Child Care Programs Await Act 76 Readiness Payments
Authored by Chris Nelson, owner of Mountain View Child Care in North Troy.
I remember trucking my four children to child care ahead of my workday back in the ‘90s. More than an hour’s travel left no quality time for our family. That’s why I decided I’d stay home with our kids. As more and more families needed child care, I opened Mountain View Child Care – a regulated home child care program. To date, my program has served the North Troy community for 28 years.
And while decades have passed and I now host the next generation, the biggest challenge of running a child care program remains consistent: I never know for certain how much money I will make. Families come and go as they need to; age groups vary from year to year; I update policies and procedures yearly to deliver the best quality curriculums. There’s a cost involved in all that moving and changing.
It's always worth it though. As a program owner and educator, I witness firsthand children’s excitement when they learn something new, and living that experience with them will always be magical.
Act 76 – the 2023 Child Care Bill – just made enjoying those moments that much easier. Act 76 recognizes all the work that early childhood educators do, why we do it, and why it’s worth investing in. And for the first time in nearly 30 years, I don’t have to pit facility updates with program improvements; I can plan my next 5 to 10 years in a way that is meaningful for my business and the children and families I serve.
I filled out the Readiness Payment application shortly after it opened two weeks ago. The readiness payments are state funds aimed at supporting stability, expansion, and quality in early childhood education; they can cover anything from roofing repairs to program materials! The application was short and clear, and it took less than 10 minutes to complete. The monthly payments to child care programs offer $75 per enrolled child, with additional weighted items like toddler care, specialized services, accepting subsidies, and secondary languages. With these criteria, I will receive up to $1,500 monthly, starting at the end of September, to bolster my program.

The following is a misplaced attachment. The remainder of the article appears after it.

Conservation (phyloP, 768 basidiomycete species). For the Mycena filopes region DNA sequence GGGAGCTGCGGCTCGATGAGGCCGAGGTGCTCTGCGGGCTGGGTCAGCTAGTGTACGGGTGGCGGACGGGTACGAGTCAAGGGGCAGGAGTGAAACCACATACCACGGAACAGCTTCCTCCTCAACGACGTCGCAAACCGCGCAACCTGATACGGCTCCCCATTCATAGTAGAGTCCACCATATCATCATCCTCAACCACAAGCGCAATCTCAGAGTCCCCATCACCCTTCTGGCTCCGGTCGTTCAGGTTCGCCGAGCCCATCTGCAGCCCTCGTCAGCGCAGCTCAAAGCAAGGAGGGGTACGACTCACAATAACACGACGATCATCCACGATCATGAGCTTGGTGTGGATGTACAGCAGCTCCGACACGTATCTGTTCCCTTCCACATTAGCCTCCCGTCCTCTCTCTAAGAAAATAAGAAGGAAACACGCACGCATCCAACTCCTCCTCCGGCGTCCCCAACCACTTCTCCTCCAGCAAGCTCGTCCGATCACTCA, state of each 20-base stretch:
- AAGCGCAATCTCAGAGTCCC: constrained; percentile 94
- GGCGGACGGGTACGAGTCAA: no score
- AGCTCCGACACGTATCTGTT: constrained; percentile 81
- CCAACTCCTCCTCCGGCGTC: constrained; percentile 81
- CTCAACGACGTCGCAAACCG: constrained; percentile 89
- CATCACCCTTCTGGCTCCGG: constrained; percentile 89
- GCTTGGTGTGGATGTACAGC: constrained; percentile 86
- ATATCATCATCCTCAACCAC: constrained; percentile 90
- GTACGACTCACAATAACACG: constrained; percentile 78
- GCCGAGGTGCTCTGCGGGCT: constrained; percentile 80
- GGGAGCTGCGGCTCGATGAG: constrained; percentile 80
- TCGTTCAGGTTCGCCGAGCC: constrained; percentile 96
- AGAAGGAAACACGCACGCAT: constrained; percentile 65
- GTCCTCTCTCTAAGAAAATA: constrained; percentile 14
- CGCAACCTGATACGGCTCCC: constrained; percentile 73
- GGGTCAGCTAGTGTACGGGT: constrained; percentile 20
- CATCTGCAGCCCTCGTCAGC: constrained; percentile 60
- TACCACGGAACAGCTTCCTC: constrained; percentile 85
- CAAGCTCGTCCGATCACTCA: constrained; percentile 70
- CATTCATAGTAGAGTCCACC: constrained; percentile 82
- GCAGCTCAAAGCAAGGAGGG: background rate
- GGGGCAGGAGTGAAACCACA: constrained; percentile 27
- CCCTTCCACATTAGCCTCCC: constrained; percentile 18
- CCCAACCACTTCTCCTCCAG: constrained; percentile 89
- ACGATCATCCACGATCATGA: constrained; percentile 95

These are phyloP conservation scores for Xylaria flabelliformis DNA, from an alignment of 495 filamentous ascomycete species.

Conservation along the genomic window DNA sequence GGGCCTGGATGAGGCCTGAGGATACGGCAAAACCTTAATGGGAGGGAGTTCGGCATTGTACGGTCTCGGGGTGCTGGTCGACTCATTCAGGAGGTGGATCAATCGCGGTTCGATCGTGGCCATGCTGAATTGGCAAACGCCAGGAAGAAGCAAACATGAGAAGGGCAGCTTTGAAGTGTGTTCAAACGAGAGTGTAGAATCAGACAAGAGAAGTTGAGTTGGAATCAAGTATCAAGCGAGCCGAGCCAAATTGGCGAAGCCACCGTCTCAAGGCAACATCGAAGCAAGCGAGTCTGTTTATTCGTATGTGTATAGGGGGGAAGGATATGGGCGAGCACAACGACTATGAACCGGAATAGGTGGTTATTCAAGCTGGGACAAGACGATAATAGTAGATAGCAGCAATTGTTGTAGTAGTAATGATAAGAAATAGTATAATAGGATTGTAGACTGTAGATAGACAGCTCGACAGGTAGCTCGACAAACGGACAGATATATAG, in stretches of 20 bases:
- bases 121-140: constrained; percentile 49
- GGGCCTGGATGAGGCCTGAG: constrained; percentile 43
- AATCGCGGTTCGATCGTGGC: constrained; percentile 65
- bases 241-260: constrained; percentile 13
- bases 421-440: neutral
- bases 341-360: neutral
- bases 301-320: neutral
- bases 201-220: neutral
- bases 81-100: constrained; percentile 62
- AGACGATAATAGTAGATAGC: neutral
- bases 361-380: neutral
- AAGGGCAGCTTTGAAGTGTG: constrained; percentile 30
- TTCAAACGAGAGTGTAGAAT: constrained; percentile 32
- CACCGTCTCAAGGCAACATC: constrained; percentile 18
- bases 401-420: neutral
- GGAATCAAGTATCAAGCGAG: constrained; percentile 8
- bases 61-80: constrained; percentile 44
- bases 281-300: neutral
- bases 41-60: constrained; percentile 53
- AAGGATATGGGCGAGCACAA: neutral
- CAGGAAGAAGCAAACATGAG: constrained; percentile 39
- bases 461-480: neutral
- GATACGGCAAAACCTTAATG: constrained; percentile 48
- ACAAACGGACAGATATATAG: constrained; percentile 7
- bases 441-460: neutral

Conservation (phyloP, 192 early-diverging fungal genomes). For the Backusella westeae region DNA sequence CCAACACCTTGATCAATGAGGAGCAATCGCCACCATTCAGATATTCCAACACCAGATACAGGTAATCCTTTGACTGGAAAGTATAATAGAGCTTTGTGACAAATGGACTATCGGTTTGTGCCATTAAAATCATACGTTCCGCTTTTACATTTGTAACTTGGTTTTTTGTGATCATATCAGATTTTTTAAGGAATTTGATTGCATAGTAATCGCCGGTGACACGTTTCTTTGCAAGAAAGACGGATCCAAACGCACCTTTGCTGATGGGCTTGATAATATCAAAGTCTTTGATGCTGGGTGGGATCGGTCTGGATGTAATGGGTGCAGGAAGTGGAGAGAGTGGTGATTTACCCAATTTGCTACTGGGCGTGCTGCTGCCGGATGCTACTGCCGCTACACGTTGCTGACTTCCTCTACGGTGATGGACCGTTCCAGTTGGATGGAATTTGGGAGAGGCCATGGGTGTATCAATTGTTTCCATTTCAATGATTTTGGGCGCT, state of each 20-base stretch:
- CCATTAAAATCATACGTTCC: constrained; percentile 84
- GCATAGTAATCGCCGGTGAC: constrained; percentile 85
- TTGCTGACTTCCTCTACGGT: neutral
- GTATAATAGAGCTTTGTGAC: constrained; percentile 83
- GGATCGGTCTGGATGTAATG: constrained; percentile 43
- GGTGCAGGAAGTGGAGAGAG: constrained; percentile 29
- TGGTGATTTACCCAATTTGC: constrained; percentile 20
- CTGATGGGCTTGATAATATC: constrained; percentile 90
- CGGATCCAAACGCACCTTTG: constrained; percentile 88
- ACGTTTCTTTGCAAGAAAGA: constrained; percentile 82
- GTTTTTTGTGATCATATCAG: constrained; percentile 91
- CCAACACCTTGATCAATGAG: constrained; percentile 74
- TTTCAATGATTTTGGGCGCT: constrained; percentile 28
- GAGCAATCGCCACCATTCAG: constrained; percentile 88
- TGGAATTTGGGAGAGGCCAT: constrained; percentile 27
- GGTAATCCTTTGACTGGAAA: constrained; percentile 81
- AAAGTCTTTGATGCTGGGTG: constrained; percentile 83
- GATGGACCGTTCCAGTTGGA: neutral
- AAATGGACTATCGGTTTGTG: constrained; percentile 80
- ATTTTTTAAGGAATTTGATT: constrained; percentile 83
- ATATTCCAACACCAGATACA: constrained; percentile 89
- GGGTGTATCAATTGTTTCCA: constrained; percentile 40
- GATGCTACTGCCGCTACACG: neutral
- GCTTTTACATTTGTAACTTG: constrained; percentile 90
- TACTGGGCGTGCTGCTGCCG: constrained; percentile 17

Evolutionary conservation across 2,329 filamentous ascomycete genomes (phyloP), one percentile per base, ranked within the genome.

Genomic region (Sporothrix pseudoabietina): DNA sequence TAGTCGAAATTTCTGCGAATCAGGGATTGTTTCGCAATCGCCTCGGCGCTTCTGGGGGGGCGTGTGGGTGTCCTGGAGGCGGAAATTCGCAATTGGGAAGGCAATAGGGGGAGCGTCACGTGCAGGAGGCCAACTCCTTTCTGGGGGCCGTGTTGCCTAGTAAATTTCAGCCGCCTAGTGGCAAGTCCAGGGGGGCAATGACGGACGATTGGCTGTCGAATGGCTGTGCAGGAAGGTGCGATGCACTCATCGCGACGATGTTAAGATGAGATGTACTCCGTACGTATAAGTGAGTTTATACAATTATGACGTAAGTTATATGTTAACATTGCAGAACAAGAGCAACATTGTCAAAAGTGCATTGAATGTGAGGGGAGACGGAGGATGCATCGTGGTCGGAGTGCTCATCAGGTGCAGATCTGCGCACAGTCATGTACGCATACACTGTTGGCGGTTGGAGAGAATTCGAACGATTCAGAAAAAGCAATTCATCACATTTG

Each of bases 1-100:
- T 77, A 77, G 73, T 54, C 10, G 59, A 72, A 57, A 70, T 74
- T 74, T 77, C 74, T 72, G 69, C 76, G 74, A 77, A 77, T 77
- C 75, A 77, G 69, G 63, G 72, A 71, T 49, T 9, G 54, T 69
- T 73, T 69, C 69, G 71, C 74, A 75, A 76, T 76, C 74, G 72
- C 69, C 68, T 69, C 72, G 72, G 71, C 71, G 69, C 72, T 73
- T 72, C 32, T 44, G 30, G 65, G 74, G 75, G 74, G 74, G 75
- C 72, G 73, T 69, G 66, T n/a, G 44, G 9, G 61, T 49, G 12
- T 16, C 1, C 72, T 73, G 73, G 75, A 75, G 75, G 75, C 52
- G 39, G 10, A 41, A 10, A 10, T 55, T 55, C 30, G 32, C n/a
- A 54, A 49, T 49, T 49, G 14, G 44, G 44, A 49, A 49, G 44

In this industry, we’ve never been able to look at the full potential of what we can accomplish, and now all ideas can and should be entertained. My kids requested a ninja rope course; I’m considering resigning from one of the three jobs I work to make ends meet. Whether I do one or both, I’m thrilled for myself and my peers. This investment will support the financial and mental wellbeing of my fellow educators. It’ll sustain our programs, and support the best care for our kids and their families.
The best part of the readiness payments: this is just the beginning of all the investments Act 76 makes in early childhood education. For the first time, this state funding is not just a Band-Aid; it will help child care programs grow our capacity and reward passionate and dedicated educators. I urge programs to fill out the application and trust that it’ll create more breathing room, more opportunities, and a bigger cushion for larger projects on your to-do list.
Chris Nelson has been involved with the early childhood profession for over 20 years as the owner and educator of a 5-star home-based program, the first program in the state to achieve stars. She has provided support to peers and the profession as an instructor, a professional development specialist for the Council of Professional Recognition, a qualified observer for the Northern Lights career ladder and a member of the VTAEYC board. In 2016, Chris was recognized as an Early Childhood Superhero as well as a VTAEYC Magnificent Mentor.